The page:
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A Fireside Chat

History doesn’t repeat itself.  As the cycles rise and fall there are always different circumstances, new actors and a different spirit in the people.  Somehow, it seems, we even learn a thing or two along the way.  As we confront the possibility of a new Depression we can see that our leaders are responding to it in a way that may make all the difference.  First, however, it’s good to take a look back at what worked the last time – and what didn’t.

When FDR took office, the nation had already fallen hard.  A third of all workers were on the street and banks were starting to fail rapidly.  The previous administration had done nothing to help the situation, appearing to stand at a safe distance that allowed them to watch the wreckage fall.  When it was FDR’s turn to take action, he took it decisively.

That’s not to say he knew exactly what to do.  In fact, he admitted openly to his aides that since there was no precedent to the situation, they were going to try anything and everything to get the nation moving again.  The one thing they were sure of was that there was an excess of production that was driving down prices and ruining entire industries at once.  The solution was the National Recovery Administration (NRA) that would be a temporary suspension of the Sherman Anti-Trust Act, allowing companies to form cartels and fix prices.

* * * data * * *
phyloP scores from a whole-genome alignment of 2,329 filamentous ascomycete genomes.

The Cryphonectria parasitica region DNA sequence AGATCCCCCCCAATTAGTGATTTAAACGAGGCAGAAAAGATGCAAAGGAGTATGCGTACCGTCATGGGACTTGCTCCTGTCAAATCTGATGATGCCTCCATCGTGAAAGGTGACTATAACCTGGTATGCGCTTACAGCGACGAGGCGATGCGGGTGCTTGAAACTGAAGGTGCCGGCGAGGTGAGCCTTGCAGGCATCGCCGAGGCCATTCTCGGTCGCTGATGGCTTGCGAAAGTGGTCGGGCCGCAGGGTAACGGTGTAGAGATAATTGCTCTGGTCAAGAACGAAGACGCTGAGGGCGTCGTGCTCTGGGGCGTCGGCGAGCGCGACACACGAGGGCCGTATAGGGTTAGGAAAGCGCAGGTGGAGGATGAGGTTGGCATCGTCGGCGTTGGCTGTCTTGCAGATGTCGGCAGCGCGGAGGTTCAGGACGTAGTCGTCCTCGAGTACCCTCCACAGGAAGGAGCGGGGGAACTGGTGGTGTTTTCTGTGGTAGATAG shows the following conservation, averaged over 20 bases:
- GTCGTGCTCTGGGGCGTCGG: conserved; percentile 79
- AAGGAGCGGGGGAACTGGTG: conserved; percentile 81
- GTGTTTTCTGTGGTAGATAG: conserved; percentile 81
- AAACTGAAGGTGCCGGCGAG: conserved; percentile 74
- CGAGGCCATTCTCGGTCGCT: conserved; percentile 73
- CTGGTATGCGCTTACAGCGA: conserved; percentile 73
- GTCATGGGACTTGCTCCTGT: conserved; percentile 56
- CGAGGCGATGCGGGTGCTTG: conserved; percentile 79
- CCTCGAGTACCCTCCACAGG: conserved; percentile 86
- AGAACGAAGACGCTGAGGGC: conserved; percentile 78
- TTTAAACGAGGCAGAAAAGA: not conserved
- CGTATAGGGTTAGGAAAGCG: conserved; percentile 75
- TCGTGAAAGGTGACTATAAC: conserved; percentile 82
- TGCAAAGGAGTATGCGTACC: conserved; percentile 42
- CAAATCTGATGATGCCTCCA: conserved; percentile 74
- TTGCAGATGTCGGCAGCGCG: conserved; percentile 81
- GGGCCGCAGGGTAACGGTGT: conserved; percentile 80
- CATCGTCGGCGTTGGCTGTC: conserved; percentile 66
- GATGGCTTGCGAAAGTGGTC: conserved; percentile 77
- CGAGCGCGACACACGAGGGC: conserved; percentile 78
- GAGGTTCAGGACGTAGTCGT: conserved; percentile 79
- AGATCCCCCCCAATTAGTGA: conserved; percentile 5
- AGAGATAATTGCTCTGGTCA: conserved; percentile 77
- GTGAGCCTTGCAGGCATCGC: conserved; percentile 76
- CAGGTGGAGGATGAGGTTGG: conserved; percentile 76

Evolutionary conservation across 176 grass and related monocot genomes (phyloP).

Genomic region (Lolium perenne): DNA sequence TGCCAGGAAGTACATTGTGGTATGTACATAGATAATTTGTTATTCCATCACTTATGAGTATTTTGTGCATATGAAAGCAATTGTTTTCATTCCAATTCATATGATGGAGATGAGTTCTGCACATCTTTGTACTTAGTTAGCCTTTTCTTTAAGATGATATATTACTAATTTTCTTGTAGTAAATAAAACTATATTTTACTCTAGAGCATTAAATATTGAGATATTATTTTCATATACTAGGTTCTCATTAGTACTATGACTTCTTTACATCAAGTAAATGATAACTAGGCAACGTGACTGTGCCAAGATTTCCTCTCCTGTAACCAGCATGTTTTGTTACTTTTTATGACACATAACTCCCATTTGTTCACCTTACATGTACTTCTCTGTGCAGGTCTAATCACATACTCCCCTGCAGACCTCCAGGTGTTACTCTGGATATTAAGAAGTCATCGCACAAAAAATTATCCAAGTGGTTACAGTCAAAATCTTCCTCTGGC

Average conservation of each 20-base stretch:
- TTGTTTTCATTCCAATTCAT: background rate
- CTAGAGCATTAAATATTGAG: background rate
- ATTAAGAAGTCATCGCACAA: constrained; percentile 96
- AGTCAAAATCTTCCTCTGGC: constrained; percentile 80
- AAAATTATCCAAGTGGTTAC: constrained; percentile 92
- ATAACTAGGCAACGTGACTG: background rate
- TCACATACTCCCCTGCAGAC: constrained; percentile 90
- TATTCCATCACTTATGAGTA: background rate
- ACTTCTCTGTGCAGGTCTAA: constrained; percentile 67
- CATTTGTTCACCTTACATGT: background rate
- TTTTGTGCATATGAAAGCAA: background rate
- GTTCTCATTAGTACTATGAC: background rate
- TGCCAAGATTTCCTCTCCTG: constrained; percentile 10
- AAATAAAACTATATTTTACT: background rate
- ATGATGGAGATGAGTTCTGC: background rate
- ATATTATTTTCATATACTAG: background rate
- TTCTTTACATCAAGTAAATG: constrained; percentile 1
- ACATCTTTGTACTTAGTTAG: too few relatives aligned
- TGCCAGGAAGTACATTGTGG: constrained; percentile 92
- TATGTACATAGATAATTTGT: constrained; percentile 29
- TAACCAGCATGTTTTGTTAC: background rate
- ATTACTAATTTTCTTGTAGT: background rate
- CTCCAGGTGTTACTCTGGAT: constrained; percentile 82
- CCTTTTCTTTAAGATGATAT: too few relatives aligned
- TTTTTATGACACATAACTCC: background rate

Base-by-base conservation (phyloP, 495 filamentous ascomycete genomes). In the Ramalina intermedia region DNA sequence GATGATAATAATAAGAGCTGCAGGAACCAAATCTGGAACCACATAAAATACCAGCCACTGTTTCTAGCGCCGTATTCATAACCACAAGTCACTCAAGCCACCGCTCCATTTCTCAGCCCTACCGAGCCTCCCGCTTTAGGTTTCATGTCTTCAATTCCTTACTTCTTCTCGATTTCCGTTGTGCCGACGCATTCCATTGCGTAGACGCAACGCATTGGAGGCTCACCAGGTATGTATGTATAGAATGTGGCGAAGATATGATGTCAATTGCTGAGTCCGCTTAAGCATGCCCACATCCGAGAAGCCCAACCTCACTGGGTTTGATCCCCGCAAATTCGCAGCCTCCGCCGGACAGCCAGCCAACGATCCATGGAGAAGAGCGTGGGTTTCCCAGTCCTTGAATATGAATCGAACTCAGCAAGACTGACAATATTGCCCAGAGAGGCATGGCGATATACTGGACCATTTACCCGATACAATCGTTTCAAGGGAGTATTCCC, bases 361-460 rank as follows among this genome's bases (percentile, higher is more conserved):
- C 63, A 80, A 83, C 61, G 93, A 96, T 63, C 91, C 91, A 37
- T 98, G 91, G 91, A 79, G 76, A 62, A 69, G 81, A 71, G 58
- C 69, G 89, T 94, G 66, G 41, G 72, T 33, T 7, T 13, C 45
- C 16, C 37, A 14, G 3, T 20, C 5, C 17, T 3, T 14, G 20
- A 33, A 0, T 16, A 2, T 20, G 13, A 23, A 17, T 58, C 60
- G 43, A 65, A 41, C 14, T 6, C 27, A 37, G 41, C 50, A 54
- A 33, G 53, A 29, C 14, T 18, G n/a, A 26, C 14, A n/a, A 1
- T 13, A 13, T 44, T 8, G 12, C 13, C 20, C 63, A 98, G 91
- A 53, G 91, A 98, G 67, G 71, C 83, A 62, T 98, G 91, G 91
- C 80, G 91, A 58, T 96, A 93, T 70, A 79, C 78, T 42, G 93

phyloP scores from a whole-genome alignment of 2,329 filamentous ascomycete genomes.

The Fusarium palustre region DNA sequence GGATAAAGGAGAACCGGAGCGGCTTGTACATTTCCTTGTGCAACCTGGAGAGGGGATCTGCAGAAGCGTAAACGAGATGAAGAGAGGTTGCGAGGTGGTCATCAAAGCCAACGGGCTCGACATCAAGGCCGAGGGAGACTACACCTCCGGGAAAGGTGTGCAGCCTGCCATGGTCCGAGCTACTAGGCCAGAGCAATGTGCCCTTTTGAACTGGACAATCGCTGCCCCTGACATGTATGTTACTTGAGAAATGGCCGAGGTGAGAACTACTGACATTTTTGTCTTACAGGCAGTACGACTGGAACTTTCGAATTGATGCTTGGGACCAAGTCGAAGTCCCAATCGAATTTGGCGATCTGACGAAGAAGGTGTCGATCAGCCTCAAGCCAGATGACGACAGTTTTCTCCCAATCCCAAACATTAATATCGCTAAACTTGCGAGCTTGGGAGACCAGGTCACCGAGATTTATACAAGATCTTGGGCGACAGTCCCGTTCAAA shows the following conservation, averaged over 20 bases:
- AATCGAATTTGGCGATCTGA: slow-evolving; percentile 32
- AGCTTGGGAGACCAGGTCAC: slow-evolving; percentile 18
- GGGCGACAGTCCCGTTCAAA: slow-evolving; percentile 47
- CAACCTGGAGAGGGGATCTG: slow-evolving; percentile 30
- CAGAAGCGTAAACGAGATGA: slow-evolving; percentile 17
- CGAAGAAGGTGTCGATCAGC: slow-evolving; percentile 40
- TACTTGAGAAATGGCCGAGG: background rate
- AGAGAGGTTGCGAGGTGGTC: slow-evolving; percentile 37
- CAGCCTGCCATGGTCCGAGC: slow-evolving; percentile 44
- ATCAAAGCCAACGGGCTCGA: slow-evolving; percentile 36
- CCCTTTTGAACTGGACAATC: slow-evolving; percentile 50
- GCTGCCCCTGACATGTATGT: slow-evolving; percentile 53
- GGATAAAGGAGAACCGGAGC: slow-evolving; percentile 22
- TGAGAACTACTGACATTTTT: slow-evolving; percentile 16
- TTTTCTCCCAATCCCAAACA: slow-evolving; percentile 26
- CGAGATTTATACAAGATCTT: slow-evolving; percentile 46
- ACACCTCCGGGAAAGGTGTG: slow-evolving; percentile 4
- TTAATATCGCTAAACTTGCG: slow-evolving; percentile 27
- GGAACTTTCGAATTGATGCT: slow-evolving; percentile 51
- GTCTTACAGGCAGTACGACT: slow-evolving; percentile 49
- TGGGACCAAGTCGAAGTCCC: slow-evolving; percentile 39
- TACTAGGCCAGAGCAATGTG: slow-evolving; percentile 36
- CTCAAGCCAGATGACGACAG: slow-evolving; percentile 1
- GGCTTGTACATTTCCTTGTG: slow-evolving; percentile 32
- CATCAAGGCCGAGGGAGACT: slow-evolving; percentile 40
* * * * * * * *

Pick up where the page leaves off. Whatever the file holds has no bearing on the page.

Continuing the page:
Many other programs comprising the “alphabet soup” of recovery acts were put into action.  The most successful were the Works Progress Administration (WPA) and Civilian Construction Corp (CCC), which provided jobs rather than blank checks.  But these were generally underfunded because there was a general belief that massive budget deficits would only make things worse.

As time went on, the headline NRA proved less successful than hoped, and may have made things worse.  Eventually, the arrival of World War II created the transformation that brought us out of the Depression.  Wars are, rightly, seen as events of mass slaughter, but they are also times when governments spend tremendous amounts of money they have to borrow.

This was the stimulus that ate up the excess capacity, created jobs, and transformed American in ways never imagined.  By the time the war was over farmers had moved in from the countryside, blacks migrated north into cities, and California started to develop rapidly.  We achieved the restructuring that is essential for escaping a Depression and greeting a new world.

This time, Obama inherited a very different world.  We are no longer shy about deficit spending, and the previous administration certainly did their part.  It didn’t entirely work.  While we don’t have the unemployment that was at the core of the last Depression, the reasons are more subtle; the over capacity lies in the manufacturing centers which are located oversees.  Our main problem is reliance on the financial sector that died a fairly quick death in something like a giant Ponzi Scam.

What can we learn from this?  Interestingly, our reaction to this downturn has been exactly opposite our reaction to the last one.  We’ve done all the things that they should have done, avoided the big mistakes, but not taken any action to provide jobs or stabilize our financial sector with an insurance program.

Does this mean that our leaders believe FDR was wrong about everything?  I admit, I’m starting to wonder a little bit.  The one thing that escaped us the previous downturn seems to be the one thing that is being stressed heavily, which is deficit spending to keep the economy running.  Programs like the WPA provided immediate relief for individuals while starting the process of transforming the nation that would be completed in the War; these are suspiciously absent today.